The outer ring of the Mandala of Protection is violet, and this is said to make our spiritual achievements firm and unshakable. It suggests to me the need to consolidate the changes. We purify ourselves by replacing unhelpful habits, but new habits of ethical speech, meditation and generosity can be fragile. just one late night can leave me irritable or undermine my morning meditation practice. Like the tender shoots of a seedling we need to protect new habits of skillful activity until our resourcefulness and creativity become unshakable.

In this way Tara’s Mandala of Protection surrounds us with a beautiful sphere of skillful activity. These concentric layers of clarity, generosity, friendliness, determination, resourcefulness and consistency protect us from the buffetings of the world.

At dinner on a recent retreat, somebody asked what purity meant to me. It was one of those occasions when an answer seemed to come to my lips almost magically. ‘Purity is Beauty in action’, I replied. When I sit in meditative contemplation of White Tara it is to her beauty and purity that my heart responds. Meditating on her can be an experience of such incredible beauty that it leaves me in a state of wordless bliss. Such experiences fill me with a yearning to make the world a more beautiful place. They inspire me to purify myself of petty self-interest and free me to act in a way that will illuminate the world with the silvery light of 100 autumn moons.

Suddenly, appearing from emptiness
A snow white. eight-petaled, white lotus
A moon disc clear and shining
And TAM, vividly defined.
Essence of Tara’s wisdom-compassion
Dazzling white and radiating moonbeams
From the midst of which appears Tara.

White as a hundred full autumn moons
Clear and translucent as a crystal gem.
Eyes long and dark, with fine long eyelashes
Seven beautiful smiling eyes of wisdom.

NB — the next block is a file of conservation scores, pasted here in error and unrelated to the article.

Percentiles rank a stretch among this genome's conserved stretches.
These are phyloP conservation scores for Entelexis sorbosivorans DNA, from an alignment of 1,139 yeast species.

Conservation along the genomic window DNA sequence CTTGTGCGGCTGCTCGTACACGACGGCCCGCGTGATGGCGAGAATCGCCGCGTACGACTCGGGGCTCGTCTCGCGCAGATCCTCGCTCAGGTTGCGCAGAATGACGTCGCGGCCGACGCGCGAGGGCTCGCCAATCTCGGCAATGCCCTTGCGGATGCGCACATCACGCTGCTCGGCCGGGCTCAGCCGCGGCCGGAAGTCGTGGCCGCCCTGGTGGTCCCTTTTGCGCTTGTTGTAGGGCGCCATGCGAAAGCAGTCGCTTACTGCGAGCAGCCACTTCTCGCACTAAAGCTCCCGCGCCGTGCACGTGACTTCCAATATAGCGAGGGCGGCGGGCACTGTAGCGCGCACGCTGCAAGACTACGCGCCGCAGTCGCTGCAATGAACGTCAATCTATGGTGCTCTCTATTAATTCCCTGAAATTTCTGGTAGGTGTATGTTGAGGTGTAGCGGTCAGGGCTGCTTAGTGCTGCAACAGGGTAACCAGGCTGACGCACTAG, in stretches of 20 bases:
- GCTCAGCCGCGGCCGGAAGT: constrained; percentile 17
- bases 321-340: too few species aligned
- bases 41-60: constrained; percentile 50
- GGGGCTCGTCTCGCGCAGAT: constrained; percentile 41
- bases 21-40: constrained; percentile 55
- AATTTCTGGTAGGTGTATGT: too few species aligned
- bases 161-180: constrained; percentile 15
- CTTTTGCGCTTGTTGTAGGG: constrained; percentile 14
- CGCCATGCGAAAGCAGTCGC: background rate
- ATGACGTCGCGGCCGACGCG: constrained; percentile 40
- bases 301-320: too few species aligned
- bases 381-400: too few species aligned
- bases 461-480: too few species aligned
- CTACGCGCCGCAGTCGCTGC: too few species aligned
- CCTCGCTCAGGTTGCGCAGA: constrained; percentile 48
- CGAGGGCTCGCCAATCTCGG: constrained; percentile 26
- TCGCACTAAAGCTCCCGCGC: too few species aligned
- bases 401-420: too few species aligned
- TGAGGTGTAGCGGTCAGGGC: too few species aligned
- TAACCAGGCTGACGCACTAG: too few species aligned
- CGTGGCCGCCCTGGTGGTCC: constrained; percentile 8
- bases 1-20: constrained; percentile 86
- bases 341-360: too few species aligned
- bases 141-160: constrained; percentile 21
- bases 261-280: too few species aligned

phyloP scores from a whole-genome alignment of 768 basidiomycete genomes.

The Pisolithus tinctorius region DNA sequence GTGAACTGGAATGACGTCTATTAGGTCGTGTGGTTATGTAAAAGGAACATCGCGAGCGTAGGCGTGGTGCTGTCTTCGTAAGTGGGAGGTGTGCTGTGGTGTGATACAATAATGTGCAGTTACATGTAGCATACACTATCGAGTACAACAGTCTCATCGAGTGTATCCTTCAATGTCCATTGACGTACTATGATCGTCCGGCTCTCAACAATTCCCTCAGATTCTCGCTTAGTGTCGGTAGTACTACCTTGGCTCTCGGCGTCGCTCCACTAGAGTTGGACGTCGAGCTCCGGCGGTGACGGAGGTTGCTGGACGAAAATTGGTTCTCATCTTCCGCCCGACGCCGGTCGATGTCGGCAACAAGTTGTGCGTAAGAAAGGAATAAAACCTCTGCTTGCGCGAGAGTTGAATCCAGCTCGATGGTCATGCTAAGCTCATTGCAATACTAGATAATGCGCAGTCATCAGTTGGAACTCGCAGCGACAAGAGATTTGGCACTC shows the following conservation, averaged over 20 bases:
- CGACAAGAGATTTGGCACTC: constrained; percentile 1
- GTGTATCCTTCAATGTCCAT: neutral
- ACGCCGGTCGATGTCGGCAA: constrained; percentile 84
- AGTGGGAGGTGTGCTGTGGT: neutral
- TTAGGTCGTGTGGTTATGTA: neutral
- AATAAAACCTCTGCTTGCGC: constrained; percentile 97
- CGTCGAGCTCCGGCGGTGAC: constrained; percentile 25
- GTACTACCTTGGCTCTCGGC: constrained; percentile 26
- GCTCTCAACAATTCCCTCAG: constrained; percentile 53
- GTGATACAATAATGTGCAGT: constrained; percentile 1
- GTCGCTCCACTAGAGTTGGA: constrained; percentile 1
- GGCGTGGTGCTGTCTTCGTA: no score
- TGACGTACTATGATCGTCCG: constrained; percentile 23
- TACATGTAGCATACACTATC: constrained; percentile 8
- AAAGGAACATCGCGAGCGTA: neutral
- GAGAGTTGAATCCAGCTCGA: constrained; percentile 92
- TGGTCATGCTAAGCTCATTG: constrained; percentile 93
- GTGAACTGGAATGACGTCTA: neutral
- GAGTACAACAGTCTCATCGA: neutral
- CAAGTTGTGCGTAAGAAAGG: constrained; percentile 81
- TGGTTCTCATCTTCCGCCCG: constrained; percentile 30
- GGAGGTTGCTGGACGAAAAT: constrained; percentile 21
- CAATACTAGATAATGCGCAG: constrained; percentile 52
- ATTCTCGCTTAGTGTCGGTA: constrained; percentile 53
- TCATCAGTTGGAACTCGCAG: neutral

Hair black as onyx, partly bound up,
The rest falling over the shoulders and breasts.
Her neck is round and delicate,
Her earlobes long.

The line of her lips is pure and red.
Her teeth a fine-textured garland.
Tongue fine and soft.
Her breath the sweet scent of lotuses

The right hand stretching out in kindness
Fingers soft like lotus petals
Left hand holding by her heart
The stem of a blue utpala blossom.

A smiling and passionate youthful manner
With her round breasts
And the slimness of her waist
She gives inexhaustible bliss.

On her head, Wisdom’s five jewels
In a garland of golden lotuses.
She is adorned with finest silks
Precious jewels and celestial blossoms
And surrounded by rainbows and moonbeams.

From a White Tara puja by Pabongka Rinpoche

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New article on Vajrasattva mantra

VajrasattvaDid you know that the most popular section of our site is the Mantra Meditations? In fact, four out of the ten most-visited pages on Wildmind are on mantras!

Just a few months ago we added an extensive article on the Medicine Buddha, and today we added an article on the Bodhisattva of purification, Vajrasattva, and his 100-syllable mantra.

Vajrasattva’s name means “diamond being” and he represents the innate purity of the mind. As the article says,

You can imagine your mind as being like a sky through which clouds pass. The clouds come and they go, but the sky remains untouched. The sky is inherently blue and clear, and although its blueness and clarity can be obscured it can never be destroyed. The clouds are like the greed, hatred, and delusion that pollute the mind. Because of the transient nature of these mental states, they cannot be said to be an inherent part of the mind. They may obscure the mind’s inherent awareness and compassion, but those qualities are never absent.

The 100-syllable mantra is an evocation of the path to full awakening, from the first invocation of Vajrasattva as a protector, to the wish to save all sentient beings.

The article is accompanied by an MP3 recording of the mantra.